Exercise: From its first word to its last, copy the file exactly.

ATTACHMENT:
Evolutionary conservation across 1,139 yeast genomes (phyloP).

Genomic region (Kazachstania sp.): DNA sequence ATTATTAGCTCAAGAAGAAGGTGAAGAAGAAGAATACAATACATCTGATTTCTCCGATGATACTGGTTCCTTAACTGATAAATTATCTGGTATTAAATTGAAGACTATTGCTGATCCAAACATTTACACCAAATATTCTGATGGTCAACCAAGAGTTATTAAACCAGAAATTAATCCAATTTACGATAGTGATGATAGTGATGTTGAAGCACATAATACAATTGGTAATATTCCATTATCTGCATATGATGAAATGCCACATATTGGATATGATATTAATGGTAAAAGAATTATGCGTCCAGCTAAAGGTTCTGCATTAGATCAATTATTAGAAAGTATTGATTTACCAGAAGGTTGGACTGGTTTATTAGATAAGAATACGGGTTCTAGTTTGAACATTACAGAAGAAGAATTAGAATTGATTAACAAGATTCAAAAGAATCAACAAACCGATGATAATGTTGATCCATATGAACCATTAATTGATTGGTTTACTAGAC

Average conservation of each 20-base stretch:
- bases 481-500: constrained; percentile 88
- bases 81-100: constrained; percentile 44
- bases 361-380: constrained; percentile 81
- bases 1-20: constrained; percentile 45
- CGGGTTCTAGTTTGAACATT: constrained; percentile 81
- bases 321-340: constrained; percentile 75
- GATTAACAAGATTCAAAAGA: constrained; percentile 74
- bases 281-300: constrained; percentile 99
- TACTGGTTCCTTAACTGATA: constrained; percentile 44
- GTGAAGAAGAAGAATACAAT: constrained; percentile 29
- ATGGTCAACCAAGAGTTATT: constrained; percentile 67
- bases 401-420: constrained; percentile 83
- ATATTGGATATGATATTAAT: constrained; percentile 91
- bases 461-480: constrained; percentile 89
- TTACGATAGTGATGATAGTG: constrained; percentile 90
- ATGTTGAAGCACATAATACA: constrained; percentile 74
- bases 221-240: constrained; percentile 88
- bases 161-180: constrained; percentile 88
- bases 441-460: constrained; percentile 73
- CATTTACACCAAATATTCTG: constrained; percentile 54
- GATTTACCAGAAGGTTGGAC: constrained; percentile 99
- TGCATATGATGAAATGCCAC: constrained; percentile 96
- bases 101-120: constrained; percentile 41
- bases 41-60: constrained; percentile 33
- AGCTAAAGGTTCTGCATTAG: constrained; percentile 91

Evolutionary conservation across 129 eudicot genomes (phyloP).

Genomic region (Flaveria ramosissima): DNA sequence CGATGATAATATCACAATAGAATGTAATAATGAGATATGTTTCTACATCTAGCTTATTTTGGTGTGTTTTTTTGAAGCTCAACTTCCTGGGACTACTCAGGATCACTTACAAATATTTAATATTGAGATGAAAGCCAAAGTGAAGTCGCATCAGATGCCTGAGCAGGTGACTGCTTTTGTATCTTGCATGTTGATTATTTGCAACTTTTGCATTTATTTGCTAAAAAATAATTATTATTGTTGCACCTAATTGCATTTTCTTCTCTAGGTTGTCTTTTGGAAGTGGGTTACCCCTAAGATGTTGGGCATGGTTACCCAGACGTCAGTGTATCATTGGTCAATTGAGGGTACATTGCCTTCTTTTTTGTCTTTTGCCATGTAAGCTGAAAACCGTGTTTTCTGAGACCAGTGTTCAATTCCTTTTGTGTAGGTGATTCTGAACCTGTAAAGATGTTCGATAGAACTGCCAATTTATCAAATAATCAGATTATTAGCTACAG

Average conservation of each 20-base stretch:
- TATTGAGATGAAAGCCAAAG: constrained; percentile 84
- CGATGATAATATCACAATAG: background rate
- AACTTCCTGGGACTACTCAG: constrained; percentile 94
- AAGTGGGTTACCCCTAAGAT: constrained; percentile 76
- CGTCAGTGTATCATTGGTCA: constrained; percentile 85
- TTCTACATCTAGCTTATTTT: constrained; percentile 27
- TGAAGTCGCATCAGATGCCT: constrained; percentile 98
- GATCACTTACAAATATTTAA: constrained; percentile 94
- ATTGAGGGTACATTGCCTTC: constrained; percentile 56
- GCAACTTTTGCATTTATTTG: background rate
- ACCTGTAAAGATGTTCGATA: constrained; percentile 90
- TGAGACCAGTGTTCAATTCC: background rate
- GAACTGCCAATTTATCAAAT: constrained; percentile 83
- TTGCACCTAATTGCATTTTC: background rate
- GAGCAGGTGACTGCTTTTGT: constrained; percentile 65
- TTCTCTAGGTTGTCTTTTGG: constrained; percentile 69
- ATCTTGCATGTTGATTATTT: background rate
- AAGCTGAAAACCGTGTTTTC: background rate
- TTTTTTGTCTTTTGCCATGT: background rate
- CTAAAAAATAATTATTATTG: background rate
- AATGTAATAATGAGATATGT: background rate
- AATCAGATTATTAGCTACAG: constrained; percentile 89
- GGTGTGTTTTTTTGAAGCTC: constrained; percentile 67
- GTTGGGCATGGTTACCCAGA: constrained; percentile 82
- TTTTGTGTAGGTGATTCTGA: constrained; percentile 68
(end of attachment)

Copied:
Evolutionary conservation across 1,139 yeast genomes (phyloP).

Genomic region (Kazachstania sp.): DNA sequence ATTATTAGCTCAAGAAGAAGGTGAAGAAGAAGAATACAATACATCTGATTTCTCCGATGATACTGGTTCCTTAACTGATAAATTATCTGGTATTAAATTGAAGACTATTGCTGATCCAAACATTTACACCAAATATTCTGATGGTCAACCAAGAGTTATTAAACCAGAAATTAATCCAATTTACGATAGTGATGATAGTGATGTTGAAGCACATAATACAATTGGTAATATTCCATTATCTGCATATGATGAAATGCCACATATTGGATATGATATTAATGGTAAAAGAATTATGCGTCCAGCTAAAGGTTCTGCATTAGATCAATTATTAGAAAGTATTGATTTACCAGAAGGTTGGACTGGTTTATTAGATAAGAATACGGGTTCTAGTTTGAACATTACAGAAGAAGAATTAGAATTGATTAACAAGATTCAAAAGAATCAACAAACCGATGATAATGTTGATCCATATGAACCATTAATTGATTGGTTTACTAGAC

Average conservation of each 20-base stretch:
- bases 481-500: constrained; percentile 88
- bases 81-100: constrained; percentile 44
- bases 361-380: constrained; percentile 81
- bases 1-20: constrained; percentile 45
- CGGGTTCTAGTTTGAACATT: constrained; percentile 81
- bases 321-340: constrained; percentile 75
- GATTAACAAGATTCAAAAGA: constrained; percentile 74
- bases 281-300: constrained; percentile 99
- TACTGGTTCCTTAACTGATA: constrained; percentile 44
- GTGAAGAAGAAGAATACAAT: constrained; percentile 29
- ATGGTCAACCAAGAGTTATT: constrained; percentile 67
- bases 401-420: constrained; percentile 83
- ATATTGGATATGATATTAAT: constrained; percentile 91
- bases 461-480: constrained; percentile 89
- TTACGATAGTGATGATAGTG: constrained; percentile 90
- ATGTTGAAGCACATAATACA: constrained; percentile 74
- bases 221-240: constrained; percentile 88
- bases 161-180: constrained; percentile 88
- bases 441-460: constrained; percentile 73
- CATTTACACCAAATATTCTG: constrained; percentile 54
- GATTTACCAGAAGGTTGGAC: constrained; percentile 99
- TGCATATGATGAAATGCCAC: constrained; percentile 96
- bases 101-120: constrained; percentile 41
- bases 41-60: constrained; percentile 33
- AGCTAAAGGTTCTGCATTAG: constrained; percentile 91

Evolutionary conservation across 129 eudicot genomes (phyloP).

Genomic region (Flaveria ramosissima): DNA sequence CGATGATAATATCACAATAGAATGTAATAATGAGATATGTTTCTACATCTAGCTTATTTTGGTGTGTTTTTTTGAAGCTCAACTTCCTGGGACTACTCAGGATCACTTACAAATATTTAATATTGAGATGAAAGCCAAAGTGAAGTCGCATCAGATGCCTGAGCAGGTGACTGCTTTTGTATCTTGCATGTTGATTATTTGCAACTTTTGCATTTATTTGCTAAAAAATAATTATTATTGTTGCACCTAATTGCATTTTCTTCTCTAGGTTGTCTTTTGGAAGTGGGTTACCCCTAAGATGTTGGGCATGGTTACCCAGACGTCAGTGTATCATTGGTCAATTGAGGGTACATTGCCTTCTTTTTTGTCTTTTGCCATGTAAGCTGAAAACCGTGTTTTCTGAGACCAGTGTTCAATTCCTTTTGTGTAGGTGATTCTGAACCTGTAAAGATGTTCGATAGAACTGCCAATTTATCAAATAATCAGATTATTAGCTACAG

Average conservation of each 20-base stretch:
- TATTGAGATGAAAGCCAAAG: constrained; percentile 84
- CGATGATAATATCACAATAG: background rate
- AACTTCCTGGGACTACTCAG: constrained; percentile 94
- AAGTGGGTTACCCCTAAGAT: constrained; percentile 76
- CGTCAGTGTATCATTGGTCA: constrained; percentile 85
- TTCTACATCTAGCTTATTTT: constrained; percentile 27
- TGAAGTCGCATCAGATGCCT: constrained; percentile 98
- GATCACTTACAAATATTTAA: constrained; percentile 94
- ATTGAGGGTACATTGCCTTC: constrained; percentile 56
- GCAACTTTTGCATTTATTTG: background rate
- ACCTGTAAAGATGTTCGATA: constrained; percentile 90
- TGAGACCAGTGTTCAATTCC: background rate
- GAACTGCCAATTTATCAAAT: constrained; percentile 83
- TTGCACCTAATTGCATTTTC: background rate
- GAGCAGGTGACTGCTTTTGT: constrained; percentile 65
- TTCTCTAGGTTGTCTTTTGG: constrained; percentile 69
- ATCTTGCATGTTGATTATTT: background rate
- AAGCTGAAAACCGTGTTTTC: background rate
- TTTTTTGTCTTTTGCCATGT: background rate
- CTAAAAAATAATTATTATTG: background rate
- AATGTAATAATGAGATATGT: background rate
- AATCAGATTATTAGCTACAG: constrained; percentile 89
- GGTGTGTTTTTTTGAAGCTC: constrained; percentile 67
- GTTGGGCATGGTTACCCAGA: constrained; percentile 82
- TTTTGTGTAGGTGATTCTGA: constrained; percentile 68